However, at the same time in definition of marriage as an expression of love and a commitment (one of the favorite arguments) can anyone define "love" and how long it should last in order to be a valid reason for marriage? What about the people who pretend to love but marry for other reasons - money or all those legal benefits/protection?

Here goes +1 to #33, there are numerous legal considerations about "marriage" which in principle are less related to "love" and "commitment" but provide specific benefits which have important monetary and non-monetary values. However, before asking "Why should some couples be denied these benefits while others aren't?" let's see... how do we define the "eligible" couples? In addition to homosexual/heterosexual couples, why friendships or other types of "couples" cannot have the same rights - they may be doing even more good for society sometimes than marriages, and can be just as full of love and loyalty and commitment?

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Jessica

First-The ring is symbol of ones "forever" commitment to another. And last time I checked...not just "straight" couples wore rings.

I believe marriage to be a commitment between one man, one woman and GOD. And I believe we all know that it is morally wrong to practice homosexual relationships. However I do believe in having a tolerance and understanding of others and the choices they make. This does not mean you have to accept it as right, or ok, but that you give them the respect you would want to be given. I have been fortunate enough to live in a country where rights have been given to me simply for being born here. I know how priveledged I am. However, I have been forced to sit in countless classes, listening to teachers/profesors, teach me about evolution, when I believe in God being the creator of all. I refuse to sit in anymore classes where my beliefs will be stiffled because of what is "politically correct" Our we forgetting just what our country was founded on? Does "one nation under GOD" ring a bell? I refuse to have to sit in one more class and be forced to learn something I do not agree with on a moral level. The fact that parents will have no legal right to prevent THEIR children from learnign about same sex couples as "normal" family relationships absolutely disgusts me. If parents cant stop their five year old sons and daughters from learning about this then are parents going to lose the right to not have their child be apart of the "sexual education" courses they start in ELEMENTARY school. So many complain about, personal beliefs coming into puplic places, that religion, should be left at home. Well what is the difference between allowing prayers in school, and forcing someone elses belief on others? Can we say double standard? Only when it suits those who feel they are being discriminated agains is it an actual propblem and do people try to "correct" the situation. We voted on this exact same issue not too long ago...but thanks to (three) judges, our votes no longer mattered, and here we are again. What is wrong with the government when our votes or tossed aside and we are sent to argue the issues that we already resolved? I love how both Obama and Mccain are AGAINST gay marriage! Maybe there is some hope.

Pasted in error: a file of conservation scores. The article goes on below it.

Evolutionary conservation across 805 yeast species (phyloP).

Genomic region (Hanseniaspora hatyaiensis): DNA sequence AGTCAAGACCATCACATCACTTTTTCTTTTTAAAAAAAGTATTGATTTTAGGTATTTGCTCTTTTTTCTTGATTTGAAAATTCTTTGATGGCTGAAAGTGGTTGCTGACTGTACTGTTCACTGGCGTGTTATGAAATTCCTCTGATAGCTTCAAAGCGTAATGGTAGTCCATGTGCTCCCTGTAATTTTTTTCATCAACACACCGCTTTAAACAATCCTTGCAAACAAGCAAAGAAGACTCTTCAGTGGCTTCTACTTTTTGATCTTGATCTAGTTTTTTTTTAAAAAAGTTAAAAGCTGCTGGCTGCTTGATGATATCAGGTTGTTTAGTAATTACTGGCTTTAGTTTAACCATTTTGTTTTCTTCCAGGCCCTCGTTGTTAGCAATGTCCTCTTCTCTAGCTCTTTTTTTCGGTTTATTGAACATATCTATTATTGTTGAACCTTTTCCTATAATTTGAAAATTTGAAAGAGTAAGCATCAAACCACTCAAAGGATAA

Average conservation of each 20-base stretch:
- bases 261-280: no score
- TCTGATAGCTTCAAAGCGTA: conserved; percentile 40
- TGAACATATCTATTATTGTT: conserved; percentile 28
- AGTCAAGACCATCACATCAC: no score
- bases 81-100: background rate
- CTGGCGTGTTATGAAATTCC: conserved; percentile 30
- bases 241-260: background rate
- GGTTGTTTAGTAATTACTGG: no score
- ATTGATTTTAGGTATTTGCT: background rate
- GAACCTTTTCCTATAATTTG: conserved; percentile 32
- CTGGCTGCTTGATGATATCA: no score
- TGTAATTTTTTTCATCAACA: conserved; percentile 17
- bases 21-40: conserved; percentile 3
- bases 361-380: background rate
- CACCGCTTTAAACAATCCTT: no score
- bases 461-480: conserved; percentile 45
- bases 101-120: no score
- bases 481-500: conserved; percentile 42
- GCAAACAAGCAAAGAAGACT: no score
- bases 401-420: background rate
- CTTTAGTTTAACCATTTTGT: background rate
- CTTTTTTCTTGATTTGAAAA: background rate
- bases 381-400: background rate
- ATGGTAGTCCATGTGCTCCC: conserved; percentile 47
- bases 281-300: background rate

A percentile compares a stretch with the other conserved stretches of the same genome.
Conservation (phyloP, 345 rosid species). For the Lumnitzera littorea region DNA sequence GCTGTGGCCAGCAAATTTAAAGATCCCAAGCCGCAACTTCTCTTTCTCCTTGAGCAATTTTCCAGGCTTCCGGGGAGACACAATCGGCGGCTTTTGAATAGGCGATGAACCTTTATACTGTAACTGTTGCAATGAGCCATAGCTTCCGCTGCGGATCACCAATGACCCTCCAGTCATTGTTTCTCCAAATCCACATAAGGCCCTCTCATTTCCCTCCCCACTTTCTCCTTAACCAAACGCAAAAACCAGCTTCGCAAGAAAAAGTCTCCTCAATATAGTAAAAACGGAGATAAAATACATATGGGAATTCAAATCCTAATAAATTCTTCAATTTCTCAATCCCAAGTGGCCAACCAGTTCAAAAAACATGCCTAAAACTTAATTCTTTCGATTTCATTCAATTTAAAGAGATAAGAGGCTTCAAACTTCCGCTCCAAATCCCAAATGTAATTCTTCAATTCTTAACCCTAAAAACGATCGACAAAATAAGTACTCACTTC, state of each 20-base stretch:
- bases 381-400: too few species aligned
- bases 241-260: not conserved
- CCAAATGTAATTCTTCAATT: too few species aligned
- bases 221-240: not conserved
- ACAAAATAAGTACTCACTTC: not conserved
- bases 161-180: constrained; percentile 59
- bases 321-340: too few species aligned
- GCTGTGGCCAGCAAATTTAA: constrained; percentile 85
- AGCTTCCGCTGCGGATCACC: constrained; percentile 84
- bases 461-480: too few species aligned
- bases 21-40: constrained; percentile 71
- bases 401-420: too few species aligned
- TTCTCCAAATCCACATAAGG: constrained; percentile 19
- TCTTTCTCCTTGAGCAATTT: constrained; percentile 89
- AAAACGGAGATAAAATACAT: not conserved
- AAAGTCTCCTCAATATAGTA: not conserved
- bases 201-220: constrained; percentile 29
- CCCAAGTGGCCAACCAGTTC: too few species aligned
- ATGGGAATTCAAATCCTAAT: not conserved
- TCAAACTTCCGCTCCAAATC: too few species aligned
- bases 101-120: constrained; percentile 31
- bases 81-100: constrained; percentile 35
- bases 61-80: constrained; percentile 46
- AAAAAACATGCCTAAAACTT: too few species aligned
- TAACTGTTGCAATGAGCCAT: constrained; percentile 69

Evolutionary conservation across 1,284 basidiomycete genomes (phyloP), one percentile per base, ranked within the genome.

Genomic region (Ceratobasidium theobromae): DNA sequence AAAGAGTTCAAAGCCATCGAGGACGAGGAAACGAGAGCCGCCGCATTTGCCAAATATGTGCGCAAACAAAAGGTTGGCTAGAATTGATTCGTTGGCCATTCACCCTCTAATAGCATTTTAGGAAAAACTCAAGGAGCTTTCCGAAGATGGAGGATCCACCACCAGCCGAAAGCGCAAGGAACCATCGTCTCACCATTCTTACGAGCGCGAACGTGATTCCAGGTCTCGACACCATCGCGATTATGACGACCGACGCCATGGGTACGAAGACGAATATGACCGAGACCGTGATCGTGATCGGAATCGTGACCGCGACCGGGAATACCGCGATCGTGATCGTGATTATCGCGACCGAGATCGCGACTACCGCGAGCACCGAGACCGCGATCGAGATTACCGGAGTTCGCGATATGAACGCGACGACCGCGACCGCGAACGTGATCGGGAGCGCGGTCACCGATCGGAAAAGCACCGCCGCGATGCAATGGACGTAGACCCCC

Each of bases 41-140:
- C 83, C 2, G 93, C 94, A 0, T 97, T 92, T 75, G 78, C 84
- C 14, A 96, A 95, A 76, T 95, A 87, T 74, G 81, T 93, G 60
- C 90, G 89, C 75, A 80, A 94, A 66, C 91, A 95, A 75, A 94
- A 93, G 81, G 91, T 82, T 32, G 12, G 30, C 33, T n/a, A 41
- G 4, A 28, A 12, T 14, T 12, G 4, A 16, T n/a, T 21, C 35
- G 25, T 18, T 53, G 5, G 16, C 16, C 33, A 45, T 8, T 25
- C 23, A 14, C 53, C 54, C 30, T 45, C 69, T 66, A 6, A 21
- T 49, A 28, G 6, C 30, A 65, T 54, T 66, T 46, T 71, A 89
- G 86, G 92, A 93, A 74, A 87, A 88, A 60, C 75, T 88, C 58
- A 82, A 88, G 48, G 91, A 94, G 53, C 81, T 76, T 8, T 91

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Erin

To #8 (Michael)

Turks also have two separate ceremonies for wedding: one religious, one civil. Without the civil ceremony the religious ceremony is void. And one does not need to hold the religious ceremony to be married, a civil one is sufficient. Now, being the two most strict secular countries in the world, I wonder whether they are the only two countries to do it like this.. I know that gay marriages are not yet allowed in Turkey..

Dave

I want to marry a dolphin but I can't marry a dolphin. Would you please keep your wedding ring off until I can marry a dolphin? Also, I prefer that we change the dolphin-marrying law in the courts so that all those dumb voters don't get a say in the matter. "Democracy" is much better served when we decide decisive issues by judges who have little to no accountability to the public. Thank you.

Griff

In the UK, same sex couples have been able to register 'Civil parnerships' legally/officially since 2005.

Religious ceremony is not allowed as part of the registration process/occasion.

I believe that a civil partnership is equivalent to a UK civil marriage in legal terms.

Society has not fallen apart... nobody much comments... a lot of people get to express their commitment to each other & get a degree of legal protection & security.

What harm could civil partnerships do to America?

Don

Every one of those scholarships at UMKC was exclusionary. In fact, almost every scholarship at every university is exclusionary in some way.

Did your sister get another scholarship? How many scholarship opportunities give preference to males compared to how many give preference to females? Were you excluded from any other scholarships that you wanted to apply for because of your gender or race?

Since you received a male-only scholarship that your sister didn't apply to, you donated part of your scholarship money to a gay marriage organization?

htb

This won't work in some cases. Asian students are significantly overrepresented in Univ. California admissions. You can't "halfway" attend UC Berkeley, and randomly revoking admission to every third Asian student isn't a good solution, either.